Facebook had a hiccup – and it cost 6 million of its users some their private information.
The contact information exposed shared information with other members on Facebook, the social media giant said. Late last week, they discovered a bug in the “download your information” tool that allows users to get a list of their information for themselves. The bug leaked some of this information unintentionally and exposed their contact details. Thanks to the company’s White Hat program, the bug was reported and fixed within 24 hours of that report. The White Hat program offers a minimum of $500 for significant bug reports with no maximum.
Facebook admits they’re “embarrassed” by this mistake in their security blog, and indicated they will work exceedingly hard to make sure it doesn’t happen again.
The security blog stated this about the bug:
“Because of the bug, some of the information used to make friend recommendations and reduce the number of invitations we send was inadvertently stored in association with people’s contact information as part of their account on Facebook. As a result, if a person went to download an archive of their Facebook account through our Download Your Information (DIY) tool, they may have been provided with additional email addresses or telephone numbers for their contacts or people with whom they have some connection. This contact information was provided by other people on Facebook and was not necessarily accurate, but was inadvertently included with the contacts of the person using the DYI tool.”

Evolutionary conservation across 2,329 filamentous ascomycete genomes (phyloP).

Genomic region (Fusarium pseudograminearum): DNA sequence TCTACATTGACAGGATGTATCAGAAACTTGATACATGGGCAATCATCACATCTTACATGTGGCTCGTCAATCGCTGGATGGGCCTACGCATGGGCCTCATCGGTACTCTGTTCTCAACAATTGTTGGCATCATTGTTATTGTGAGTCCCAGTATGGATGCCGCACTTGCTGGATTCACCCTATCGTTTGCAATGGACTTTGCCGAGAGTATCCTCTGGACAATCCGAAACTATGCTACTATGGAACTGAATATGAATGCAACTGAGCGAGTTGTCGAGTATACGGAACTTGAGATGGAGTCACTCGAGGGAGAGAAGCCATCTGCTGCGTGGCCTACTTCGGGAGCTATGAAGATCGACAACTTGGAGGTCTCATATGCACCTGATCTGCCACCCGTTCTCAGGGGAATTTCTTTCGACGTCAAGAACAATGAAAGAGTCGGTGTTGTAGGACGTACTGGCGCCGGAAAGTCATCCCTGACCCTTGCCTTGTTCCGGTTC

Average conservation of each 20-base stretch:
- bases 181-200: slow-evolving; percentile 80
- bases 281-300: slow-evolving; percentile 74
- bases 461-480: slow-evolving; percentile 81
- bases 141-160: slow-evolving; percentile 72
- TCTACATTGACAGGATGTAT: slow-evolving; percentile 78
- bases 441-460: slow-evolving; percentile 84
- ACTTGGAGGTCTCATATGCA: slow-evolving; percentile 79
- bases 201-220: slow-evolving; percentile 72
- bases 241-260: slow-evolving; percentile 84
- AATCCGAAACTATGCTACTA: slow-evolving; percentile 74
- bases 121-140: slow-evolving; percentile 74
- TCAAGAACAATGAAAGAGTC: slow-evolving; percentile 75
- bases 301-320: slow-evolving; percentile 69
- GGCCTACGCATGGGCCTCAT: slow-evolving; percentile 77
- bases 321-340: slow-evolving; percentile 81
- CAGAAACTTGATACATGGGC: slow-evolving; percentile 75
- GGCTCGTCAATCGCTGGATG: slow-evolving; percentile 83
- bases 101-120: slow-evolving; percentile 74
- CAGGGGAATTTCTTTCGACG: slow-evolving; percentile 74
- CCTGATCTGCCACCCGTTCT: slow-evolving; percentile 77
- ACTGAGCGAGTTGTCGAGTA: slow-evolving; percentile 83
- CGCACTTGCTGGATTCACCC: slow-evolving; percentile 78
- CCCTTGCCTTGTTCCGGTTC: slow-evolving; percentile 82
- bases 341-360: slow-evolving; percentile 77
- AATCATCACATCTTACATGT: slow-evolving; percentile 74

Facebook doesn’t have any indication the bug was used in any malicious way, and it appears it went unnoticed by many who used the tool. Just in case, the social media giant has notified regulators across the world just in case their assumption is in correct.
While security is always important, and this kind of glitch is never a good thing, this bug is less intrusive than it could have been, as information was only shared with people who already had some contact information for the exposed persons.